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Learning from experts by experience

Photo: Stacey MacNaught

Earlier this month, our North East regional team were delighted to welcome Phil Mitchell, a qualified counsellor and psychotherapist, to run a session promoting positive child protection practice for social workers. The seminar, which was attended by social workers from across our local authority partners in the region, explored various aspects of the grooming, sexual abuse and exploitation of boys and young men.

Phil, who is himself a survivor of sexual abuse, opened the seminar by contextualising the problem and reporting on Barnado’s figures, such as the fact that last year there were 920 reported incidences of rape in boys under 16 in England and Wales. All of the statistics he shared were incredibly low when compared with data from girls of the same age, but, as Phil argued, is this telling us the whole story?

Throughout the seminar, Phil talked about how it’s more socially acceptable for boys and men to display aggression rather than vulnerability; they display incongruent behaviours as a way of protecting their masculinity. So, instead of boys being seen as in need of help or at risk, they can often get categorised as young lads out causing trouble.

Society’s role in conditioning boys to act in a certain way was discussed, as was the concept of ‘boy rules’ – restrictions placed on the way males behave. These ‘boy rules’ can prove especially detrimental to victims of abuse and exploitation because boys are taught not to show emotion or be seen to act in a way that isn’t ‘macho’. Showing vulnerability as a victim goes against everything they’ve learnt growing up.

Dramatic reconstructions of two boys’ experiences were played and Phil concluded the session by talking about his own personal story. This allowed the audience to understand the circumstances and thought processes which could lead to a 16-year-old becoming a victim of abuse. Both moving and insightful, Phil’s first-hand account of what happened to him gave a human face to the harrowing stories we read about in the media, and provided a greater understanding of the importance of context.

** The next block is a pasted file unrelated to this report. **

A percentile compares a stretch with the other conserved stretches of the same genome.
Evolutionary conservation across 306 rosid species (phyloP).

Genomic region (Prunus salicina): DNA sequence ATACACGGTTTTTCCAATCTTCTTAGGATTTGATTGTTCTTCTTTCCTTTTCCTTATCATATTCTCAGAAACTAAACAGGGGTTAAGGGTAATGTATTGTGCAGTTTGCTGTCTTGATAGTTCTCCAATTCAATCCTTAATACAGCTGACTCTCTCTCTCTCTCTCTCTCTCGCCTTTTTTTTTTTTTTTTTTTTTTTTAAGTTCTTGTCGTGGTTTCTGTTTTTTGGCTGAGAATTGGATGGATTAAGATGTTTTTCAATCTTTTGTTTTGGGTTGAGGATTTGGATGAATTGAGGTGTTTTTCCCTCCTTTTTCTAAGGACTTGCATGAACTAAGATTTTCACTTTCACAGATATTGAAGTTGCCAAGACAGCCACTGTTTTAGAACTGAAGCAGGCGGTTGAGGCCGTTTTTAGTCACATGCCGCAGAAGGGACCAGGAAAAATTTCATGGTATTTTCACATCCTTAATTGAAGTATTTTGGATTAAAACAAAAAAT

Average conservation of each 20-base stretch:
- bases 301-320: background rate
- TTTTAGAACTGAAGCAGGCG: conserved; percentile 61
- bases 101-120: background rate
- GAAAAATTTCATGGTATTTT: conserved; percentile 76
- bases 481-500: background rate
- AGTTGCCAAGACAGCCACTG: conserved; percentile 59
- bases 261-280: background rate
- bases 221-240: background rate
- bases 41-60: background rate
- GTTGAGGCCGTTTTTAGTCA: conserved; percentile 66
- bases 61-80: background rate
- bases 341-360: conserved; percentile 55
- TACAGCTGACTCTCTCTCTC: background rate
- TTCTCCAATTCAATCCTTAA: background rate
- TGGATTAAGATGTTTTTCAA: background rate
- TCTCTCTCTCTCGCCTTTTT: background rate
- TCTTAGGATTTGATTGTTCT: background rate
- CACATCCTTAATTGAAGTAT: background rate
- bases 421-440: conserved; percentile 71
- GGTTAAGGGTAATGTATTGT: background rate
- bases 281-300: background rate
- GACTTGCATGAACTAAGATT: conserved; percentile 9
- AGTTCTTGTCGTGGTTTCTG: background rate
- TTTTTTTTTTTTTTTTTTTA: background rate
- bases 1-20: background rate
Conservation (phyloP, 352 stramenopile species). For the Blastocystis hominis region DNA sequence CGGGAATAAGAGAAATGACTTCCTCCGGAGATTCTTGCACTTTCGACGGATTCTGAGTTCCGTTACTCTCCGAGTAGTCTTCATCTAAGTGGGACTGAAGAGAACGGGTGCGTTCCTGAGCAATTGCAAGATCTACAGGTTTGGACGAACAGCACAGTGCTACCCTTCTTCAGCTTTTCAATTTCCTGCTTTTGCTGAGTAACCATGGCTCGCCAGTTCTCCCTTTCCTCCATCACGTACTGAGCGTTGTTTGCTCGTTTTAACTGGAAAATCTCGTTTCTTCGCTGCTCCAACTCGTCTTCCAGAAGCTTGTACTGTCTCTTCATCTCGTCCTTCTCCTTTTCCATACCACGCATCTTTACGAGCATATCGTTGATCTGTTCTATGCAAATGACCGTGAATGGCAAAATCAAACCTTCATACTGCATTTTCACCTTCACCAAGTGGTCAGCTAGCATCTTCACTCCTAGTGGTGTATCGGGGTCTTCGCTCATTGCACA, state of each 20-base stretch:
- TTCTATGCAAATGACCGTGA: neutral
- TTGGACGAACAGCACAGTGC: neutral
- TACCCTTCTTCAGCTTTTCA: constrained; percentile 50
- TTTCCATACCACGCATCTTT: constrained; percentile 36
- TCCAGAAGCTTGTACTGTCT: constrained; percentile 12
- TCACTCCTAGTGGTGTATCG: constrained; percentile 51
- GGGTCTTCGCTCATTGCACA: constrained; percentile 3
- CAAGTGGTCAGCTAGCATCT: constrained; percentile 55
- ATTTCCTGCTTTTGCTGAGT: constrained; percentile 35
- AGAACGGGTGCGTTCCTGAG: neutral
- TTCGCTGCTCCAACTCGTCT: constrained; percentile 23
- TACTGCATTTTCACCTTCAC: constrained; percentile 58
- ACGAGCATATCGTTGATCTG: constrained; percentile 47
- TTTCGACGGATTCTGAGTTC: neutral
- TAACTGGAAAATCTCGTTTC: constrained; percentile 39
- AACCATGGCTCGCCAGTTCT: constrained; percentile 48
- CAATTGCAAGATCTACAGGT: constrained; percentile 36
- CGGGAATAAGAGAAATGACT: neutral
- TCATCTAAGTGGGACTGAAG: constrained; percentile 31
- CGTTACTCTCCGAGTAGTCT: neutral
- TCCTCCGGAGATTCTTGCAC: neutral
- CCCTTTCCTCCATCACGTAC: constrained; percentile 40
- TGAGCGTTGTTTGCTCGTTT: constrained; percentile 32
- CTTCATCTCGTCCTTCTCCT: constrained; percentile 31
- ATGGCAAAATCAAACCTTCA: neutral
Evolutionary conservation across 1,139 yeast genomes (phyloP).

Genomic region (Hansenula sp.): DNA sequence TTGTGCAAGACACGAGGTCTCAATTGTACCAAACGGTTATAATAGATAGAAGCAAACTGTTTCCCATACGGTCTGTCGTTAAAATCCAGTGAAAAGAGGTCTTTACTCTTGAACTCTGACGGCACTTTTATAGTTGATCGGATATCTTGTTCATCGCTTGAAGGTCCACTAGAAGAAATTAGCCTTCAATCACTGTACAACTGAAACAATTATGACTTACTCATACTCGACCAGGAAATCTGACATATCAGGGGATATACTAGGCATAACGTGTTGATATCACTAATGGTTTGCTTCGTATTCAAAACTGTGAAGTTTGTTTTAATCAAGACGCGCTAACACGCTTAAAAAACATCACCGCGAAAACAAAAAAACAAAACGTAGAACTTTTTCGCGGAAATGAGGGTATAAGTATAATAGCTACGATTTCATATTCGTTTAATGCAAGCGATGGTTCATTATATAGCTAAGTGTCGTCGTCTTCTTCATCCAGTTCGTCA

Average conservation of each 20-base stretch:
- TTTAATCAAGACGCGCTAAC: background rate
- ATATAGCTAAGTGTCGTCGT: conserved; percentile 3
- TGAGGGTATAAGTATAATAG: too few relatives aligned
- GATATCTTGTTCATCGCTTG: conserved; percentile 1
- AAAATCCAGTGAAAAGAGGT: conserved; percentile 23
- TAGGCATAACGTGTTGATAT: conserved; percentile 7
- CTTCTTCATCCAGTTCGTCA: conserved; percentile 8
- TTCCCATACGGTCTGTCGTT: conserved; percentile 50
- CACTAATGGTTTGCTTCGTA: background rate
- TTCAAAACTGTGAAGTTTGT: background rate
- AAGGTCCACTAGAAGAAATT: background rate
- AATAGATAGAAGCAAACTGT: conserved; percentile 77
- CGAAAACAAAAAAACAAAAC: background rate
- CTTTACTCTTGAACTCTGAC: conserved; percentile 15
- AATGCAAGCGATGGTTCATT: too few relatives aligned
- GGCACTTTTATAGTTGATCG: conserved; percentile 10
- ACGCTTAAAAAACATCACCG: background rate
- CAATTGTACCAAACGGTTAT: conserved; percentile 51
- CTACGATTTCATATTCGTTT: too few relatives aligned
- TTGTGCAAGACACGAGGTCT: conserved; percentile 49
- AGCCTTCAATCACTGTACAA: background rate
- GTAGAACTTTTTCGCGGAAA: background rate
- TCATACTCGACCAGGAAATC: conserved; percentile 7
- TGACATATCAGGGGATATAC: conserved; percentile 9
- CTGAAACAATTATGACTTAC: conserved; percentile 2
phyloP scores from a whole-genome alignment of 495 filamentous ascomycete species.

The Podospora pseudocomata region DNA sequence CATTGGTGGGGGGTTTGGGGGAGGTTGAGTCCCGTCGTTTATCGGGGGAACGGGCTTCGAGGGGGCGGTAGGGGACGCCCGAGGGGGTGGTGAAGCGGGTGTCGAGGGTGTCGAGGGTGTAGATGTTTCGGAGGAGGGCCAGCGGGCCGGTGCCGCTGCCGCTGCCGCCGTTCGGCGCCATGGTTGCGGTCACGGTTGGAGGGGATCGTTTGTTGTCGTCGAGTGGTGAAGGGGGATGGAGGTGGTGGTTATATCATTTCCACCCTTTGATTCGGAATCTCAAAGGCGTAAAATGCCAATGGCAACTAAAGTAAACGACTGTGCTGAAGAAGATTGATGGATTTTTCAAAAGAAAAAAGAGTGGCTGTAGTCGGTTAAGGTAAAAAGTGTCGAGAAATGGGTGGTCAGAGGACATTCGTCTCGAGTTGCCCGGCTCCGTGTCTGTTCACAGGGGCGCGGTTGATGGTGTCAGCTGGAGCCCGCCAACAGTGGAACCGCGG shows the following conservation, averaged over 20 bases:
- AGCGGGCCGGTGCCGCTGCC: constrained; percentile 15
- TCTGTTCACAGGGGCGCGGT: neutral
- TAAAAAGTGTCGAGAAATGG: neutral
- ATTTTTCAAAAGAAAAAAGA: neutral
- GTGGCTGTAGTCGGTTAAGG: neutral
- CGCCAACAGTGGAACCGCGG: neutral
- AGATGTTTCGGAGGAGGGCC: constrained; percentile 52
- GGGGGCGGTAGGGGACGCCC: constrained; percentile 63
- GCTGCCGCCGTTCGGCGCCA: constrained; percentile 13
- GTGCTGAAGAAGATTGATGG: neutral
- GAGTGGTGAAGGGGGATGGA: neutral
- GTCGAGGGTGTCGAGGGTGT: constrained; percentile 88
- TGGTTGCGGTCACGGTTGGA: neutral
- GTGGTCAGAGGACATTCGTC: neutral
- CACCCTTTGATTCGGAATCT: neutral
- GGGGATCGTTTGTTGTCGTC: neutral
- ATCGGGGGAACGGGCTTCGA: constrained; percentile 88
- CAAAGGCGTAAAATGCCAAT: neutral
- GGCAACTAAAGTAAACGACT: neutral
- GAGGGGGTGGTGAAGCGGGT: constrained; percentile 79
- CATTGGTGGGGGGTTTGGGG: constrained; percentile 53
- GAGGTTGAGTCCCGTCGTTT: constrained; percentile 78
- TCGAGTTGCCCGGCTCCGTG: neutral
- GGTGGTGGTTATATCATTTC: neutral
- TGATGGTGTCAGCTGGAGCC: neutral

The session being led by someone who has experienced exploitation and abuse was invaluable for those who attended. Professionals have essential expertise and knowledge, but most of them would recognise that hearing from Phil, who has personally experienced the issues he was talking about, provided a fresh, considered perspective.

The seminar was incredibly thought-provoking, challenging our views on male behaviour and forcing us to ask ourselves whether we would notice the warning signs of CSE in boys and young men. The prevailing message to take away from Phil’s talk was that equality is essential; if you believe a girl could be a victim of CSE because she’s displaying certain behaviours, you need to be concerned if a boy displays these exact same behaviours.

The other sentiment was that we need to stop society’s conditioning of genders and advocate for everyone to share their stories. Gender stereotypes are reinforced when we tell boys and men to ‘grow a pair of balls’ and ‘stop being a big girls blouse’, contributing to low disclosures of CSE. As Phil concluded, “don’t man up, speak up!”

Our North East seminars expose social workers to experts to tackle prevalent issues in the profession and think critically about some of the most sensitive topics in child protection. Hearing from experts by experience ensures that the voice of people with lived experience of widespread issues in social work remains at the core of our work.